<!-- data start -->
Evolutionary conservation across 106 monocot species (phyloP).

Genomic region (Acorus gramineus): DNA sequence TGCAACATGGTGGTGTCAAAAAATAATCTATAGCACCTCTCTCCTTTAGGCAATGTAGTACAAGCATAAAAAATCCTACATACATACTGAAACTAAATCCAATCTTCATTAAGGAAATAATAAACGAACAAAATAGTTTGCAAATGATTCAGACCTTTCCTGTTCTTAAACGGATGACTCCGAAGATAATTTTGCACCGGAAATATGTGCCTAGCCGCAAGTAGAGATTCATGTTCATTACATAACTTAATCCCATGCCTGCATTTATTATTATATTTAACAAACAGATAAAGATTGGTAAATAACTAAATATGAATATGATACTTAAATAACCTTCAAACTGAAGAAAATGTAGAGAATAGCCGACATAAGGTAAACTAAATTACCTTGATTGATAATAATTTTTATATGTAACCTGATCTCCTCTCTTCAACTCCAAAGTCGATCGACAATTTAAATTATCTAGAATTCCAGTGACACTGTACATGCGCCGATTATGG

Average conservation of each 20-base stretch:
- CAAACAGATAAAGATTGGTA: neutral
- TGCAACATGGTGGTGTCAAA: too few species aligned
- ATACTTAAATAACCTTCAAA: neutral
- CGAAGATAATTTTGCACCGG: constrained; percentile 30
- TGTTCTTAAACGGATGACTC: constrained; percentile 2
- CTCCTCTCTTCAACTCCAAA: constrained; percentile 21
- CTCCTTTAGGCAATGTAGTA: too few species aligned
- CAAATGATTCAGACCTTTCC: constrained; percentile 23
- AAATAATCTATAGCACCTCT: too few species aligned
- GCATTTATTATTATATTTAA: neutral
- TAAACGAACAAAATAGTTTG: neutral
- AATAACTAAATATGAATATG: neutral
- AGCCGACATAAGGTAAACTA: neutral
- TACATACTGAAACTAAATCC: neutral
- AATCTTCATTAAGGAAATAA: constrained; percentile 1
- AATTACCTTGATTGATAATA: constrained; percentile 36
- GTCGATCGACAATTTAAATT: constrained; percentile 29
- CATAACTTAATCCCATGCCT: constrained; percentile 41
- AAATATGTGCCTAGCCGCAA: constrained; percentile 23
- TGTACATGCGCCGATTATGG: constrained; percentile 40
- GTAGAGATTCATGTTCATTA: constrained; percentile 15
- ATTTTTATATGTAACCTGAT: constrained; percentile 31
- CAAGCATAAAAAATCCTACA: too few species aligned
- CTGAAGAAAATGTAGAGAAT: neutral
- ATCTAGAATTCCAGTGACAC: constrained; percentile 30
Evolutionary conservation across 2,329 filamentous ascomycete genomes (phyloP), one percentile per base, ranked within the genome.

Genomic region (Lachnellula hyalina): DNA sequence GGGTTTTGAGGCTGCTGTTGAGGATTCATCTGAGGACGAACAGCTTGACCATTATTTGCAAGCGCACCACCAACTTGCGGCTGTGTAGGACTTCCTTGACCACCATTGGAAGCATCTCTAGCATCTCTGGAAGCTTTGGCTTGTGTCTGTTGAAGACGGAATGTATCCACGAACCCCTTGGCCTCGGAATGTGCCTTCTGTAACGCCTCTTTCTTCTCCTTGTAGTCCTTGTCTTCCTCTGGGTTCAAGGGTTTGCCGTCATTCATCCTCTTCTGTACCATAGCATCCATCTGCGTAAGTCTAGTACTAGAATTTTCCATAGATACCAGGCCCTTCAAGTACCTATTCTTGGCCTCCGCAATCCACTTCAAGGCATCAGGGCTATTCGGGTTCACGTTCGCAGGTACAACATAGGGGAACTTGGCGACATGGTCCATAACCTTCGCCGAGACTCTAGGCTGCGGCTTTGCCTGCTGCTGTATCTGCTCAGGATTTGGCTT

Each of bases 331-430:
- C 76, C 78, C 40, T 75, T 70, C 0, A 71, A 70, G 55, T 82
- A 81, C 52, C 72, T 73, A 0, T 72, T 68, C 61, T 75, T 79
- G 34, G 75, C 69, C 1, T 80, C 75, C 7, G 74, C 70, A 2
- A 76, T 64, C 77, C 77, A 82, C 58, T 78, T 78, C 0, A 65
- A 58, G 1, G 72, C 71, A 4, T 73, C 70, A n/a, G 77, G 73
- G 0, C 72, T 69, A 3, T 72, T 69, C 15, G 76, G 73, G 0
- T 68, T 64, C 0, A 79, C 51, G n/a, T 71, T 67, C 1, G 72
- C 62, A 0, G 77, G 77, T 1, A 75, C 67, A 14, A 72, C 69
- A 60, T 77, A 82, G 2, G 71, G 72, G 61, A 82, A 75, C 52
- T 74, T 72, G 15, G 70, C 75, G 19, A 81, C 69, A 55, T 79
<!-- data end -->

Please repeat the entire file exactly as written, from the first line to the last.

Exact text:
Evolutionary conservation across 106 monocot species (phyloP).

Genomic region (Acorus gramineus): DNA sequence TGCAACATGGTGGTGTCAAAAAATAATCTATAGCACCTCTCTCCTTTAGGCAATGTAGTACAAGCATAAAAAATCCTACATACATACTGAAACTAAATCCAATCTTCATTAAGGAAATAATAAACGAACAAAATAGTTTGCAAATGATTCAGACCTTTCCTGTTCTTAAACGGATGACTCCGAAGATAATTTTGCACCGGAAATATGTGCCTAGCCGCAAGTAGAGATTCATGTTCATTACATAACTTAATCCCATGCCTGCATTTATTATTATATTTAACAAACAGATAAAGATTGGTAAATAACTAAATATGAATATGATACTTAAATAACCTTCAAACTGAAGAAAATGTAGAGAATAGCCGACATAAGGTAAACTAAATTACCTTGATTGATAATAATTTTTATATGTAACCTGATCTCCTCTCTTCAACTCCAAAGTCGATCGACAATTTAAATTATCTAGAATTCCAGTGACACTGTACATGCGCCGATTATGG

Average conservation of each 20-base stretch:
- CAAACAGATAAAGATTGGTA: neutral
- TGCAACATGGTGGTGTCAAA: too few species aligned
- ATACTTAAATAACCTTCAAA: neutral
- CGAAGATAATTTTGCACCGG: constrained; percentile 30
- TGTTCTTAAACGGATGACTC: constrained; percentile 2
- CTCCTCTCTTCAACTCCAAA: constrained; percentile 21
- CTCCTTTAGGCAATGTAGTA: too few species aligned
- CAAATGATTCAGACCTTTCC: constrained; percentile 23
- AAATAATCTATAGCACCTCT: too few species aligned
- GCATTTATTATTATATTTAA: neutral
- TAAACGAACAAAATAGTTTG: neutral
- AATAACTAAATATGAATATG: neutral
- AGCCGACATAAGGTAAACTA: neutral
- TACATACTGAAACTAAATCC: neutral
- AATCTTCATTAAGGAAATAA: constrained; percentile 1
- AATTACCTTGATTGATAATA: constrained; percentile 36
- GTCGATCGACAATTTAAATT: constrained; percentile 29
- CATAACTTAATCCCATGCCT: constrained; percentile 41
- AAATATGTGCCTAGCCGCAA: constrained; percentile 23
- TGTACATGCGCCGATTATGG: constrained; percentile 40
- GTAGAGATTCATGTTCATTA: constrained; percentile 15
- ATTTTTATATGTAACCTGAT: constrained; percentile 31
- CAAGCATAAAAAATCCTACA: too few species aligned
- CTGAAGAAAATGTAGAGAAT: neutral
- ATCTAGAATTCCAGTGACAC: constrained; percentile 30
Evolutionary conservation across 2,329 filamentous ascomycete genomes (phyloP), one percentile per base, ranked within the genome.

Genomic region (Lachnellula hyalina): DNA sequence GGGTTTTGAGGCTGCTGTTGAGGATTCATCTGAGGACGAACAGCTTGACCATTATTTGCAAGCGCACCACCAACTTGCGGCTGTGTAGGACTTCCTTGACCACCATTGGAAGCATCTCTAGCATCTCTGGAAGCTTTGGCTTGTGTCTGTTGAAGACGGAATGTATCCACGAACCCCTTGGCCTCGGAATGTGCCTTCTGTAACGCCTCTTTCTTCTCCTTGTAGTCCTTGTCTTCCTCTGGGTTCAAGGGTTTGCCGTCATTCATCCTCTTCTGTACCATAGCATCCATCTGCGTAAGTCTAGTACTAGAATTTTCCATAGATACCAGGCCCTTCAAGTACCTATTCTTGGCCTCCGCAATCCACTTCAAGGCATCAGGGCTATTCGGGTTCACGTTCGCAGGTACAACATAGGGGAACTTGGCGACATGGTCCATAACCTTCGCCGAGACTCTAGGCTGCGGCTTTGCCTGCTGCTGTATCTGCTCAGGATTTGGCTT

Each of bases 331-430:
- C 76, C 78, C 40, T 75, T 70, C 0, A 71, A 70, G 55, T 82
- A 81, C 52, C 72, T 73, A 0, T 72, T 68, C 61, T 75, T 79
- G 34, G 75, C 69, C 1, T 80, C 75, C 7, G 74, C 70, A 2
- A 76, T 64, C 77, C 77, A 82, C 58, T 78, T 78, C 0, A 65
- A 58, G 1, G 72, C 71, A 4, T 73, C 70, A n/a, G 77, G 73
- G 0, C 72, T 69, A 3, T 72, T 69, C 15, G 76, G 73, G 0
- T 68, T 64, C 0, A 79, C 51, G n/a, T 71, T 67, C 1, G 72
- C 62, A 0, G 77, G 77, T 1, A 75, C 67, A 14, A 72, C 69
- A 60, T 77, A 82, G 2, G 71, G 72, G 61, A 82, A 75, C 52
- T 74, T 72, G 15, G 70, C 75, G 19, A 81, C 69, A 55, T 79